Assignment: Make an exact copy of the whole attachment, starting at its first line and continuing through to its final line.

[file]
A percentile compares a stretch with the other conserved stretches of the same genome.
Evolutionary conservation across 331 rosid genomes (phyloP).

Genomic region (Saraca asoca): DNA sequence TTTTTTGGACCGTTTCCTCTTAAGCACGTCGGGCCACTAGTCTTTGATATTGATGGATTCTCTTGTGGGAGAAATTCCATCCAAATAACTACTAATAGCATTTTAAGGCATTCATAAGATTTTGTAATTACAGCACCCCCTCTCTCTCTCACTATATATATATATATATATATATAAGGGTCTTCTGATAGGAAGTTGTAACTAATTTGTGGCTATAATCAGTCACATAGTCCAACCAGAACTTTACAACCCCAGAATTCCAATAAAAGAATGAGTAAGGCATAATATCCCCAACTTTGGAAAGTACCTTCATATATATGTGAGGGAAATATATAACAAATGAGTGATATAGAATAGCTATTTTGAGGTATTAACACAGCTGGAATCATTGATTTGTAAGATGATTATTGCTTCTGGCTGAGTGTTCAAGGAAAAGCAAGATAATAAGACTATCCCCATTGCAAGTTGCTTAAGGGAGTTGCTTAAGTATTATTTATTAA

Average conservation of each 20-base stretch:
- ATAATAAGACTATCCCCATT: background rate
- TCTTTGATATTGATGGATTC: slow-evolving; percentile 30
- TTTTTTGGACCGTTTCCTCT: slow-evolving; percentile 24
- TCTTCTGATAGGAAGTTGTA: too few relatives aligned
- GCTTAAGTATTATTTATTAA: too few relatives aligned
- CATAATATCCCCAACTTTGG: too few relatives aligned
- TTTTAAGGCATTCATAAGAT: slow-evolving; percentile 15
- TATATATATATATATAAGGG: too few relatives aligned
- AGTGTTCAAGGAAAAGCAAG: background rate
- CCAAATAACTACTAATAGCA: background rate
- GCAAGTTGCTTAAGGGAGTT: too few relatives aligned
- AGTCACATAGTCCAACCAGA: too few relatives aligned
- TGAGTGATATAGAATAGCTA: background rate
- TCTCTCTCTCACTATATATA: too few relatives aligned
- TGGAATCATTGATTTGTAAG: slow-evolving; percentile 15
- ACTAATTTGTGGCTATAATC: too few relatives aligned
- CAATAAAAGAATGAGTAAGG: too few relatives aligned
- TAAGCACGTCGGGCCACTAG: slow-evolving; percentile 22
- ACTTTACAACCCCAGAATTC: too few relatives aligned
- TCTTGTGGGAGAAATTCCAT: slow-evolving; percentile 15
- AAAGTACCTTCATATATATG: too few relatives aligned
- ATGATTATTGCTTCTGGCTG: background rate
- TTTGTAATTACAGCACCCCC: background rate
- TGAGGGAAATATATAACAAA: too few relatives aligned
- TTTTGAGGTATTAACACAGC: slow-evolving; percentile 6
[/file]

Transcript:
A percentile compares a stretch with the other conserved stretches of the same genome.
Evolutionary conservation across 331 rosid genomes (phyloP).

Genomic region (Saraca asoca): DNA sequence TTTTTTGGACCGTTTCCTCTTAAGCACGTCGGGCCACTAGTCTTTGATATTGATGGATTCTCTTGTGGGAGAAATTCCATCCAAATAACTACTAATAGCATTTTAAGGCATTCATAAGATTTTGTAATTACAGCACCCCCTCTCTCTCTCACTATATATATATATATATATATATAAGGGTCTTCTGATAGGAAGTTGTAACTAATTTGTGGCTATAATCAGTCACATAGTCCAACCAGAACTTTACAACCCCAGAATTCCAATAAAAGAATGAGTAAGGCATAATATCCCCAACTTTGGAAAGTACCTTCATATATATGTGAGGGAAATATATAACAAATGAGTGATATAGAATAGCTATTTTGAGGTATTAACACAGCTGGAATCATTGATTTGTAAGATGATTATTGCTTCTGGCTGAGTGTTCAAGGAAAAGCAAGATAATAAGACTATCCCCATTGCAAGTTGCTTAAGGGAGTTGCTTAAGTATTATTTATTAA

Average conservation of each 20-base stretch:
- ATAATAAGACTATCCCCATT: background rate
- TCTTTGATATTGATGGATTC: slow-evolving; percentile 30
- TTTTTTGGACCGTTTCCTCT: slow-evolving; percentile 24
- TCTTCTGATAGGAAGTTGTA: too few relatives aligned
- GCTTAAGTATTATTTATTAA: too few relatives aligned
- CATAATATCCCCAACTTTGG: too few relatives aligned
- TTTTAAGGCATTCATAAGAT: slow-evolving; percentile 15
- TATATATATATATATAAGGG: too few relatives aligned
- AGTGTTCAAGGAAAAGCAAG: background rate
- CCAAATAACTACTAATAGCA: background rate
- GCAAGTTGCTTAAGGGAGTT: too few relatives aligned
- AGTCACATAGTCCAACCAGA: too few relatives aligned
- TGAGTGATATAGAATAGCTA: background rate
- TCTCTCTCTCACTATATATA: too few relatives aligned
- TGGAATCATTGATTTGTAAG: slow-evolving; percentile 15
- ACTAATTTGTGGCTATAATC: too few relatives aligned
- CAATAAAAGAATGAGTAAGG: too few relatives aligned
- TAAGCACGTCGGGCCACTAG: slow-evolving; percentile 22
- ACTTTACAACCCCAGAATTC: too few relatives aligned
- TCTTGTGGGAGAAATTCCAT: slow-evolving; percentile 15
- AAAGTACCTTCATATATATG: too few relatives aligned
- ATGATTATTGCTTCTGGCTG: background rate
- TTTGTAATTACAGCACCCCC: background rate
- TGAGGGAAATATATAACAAA: too few relatives aligned
- TTTTGAGGTATTAACACAGC: slow-evolving; percentile 6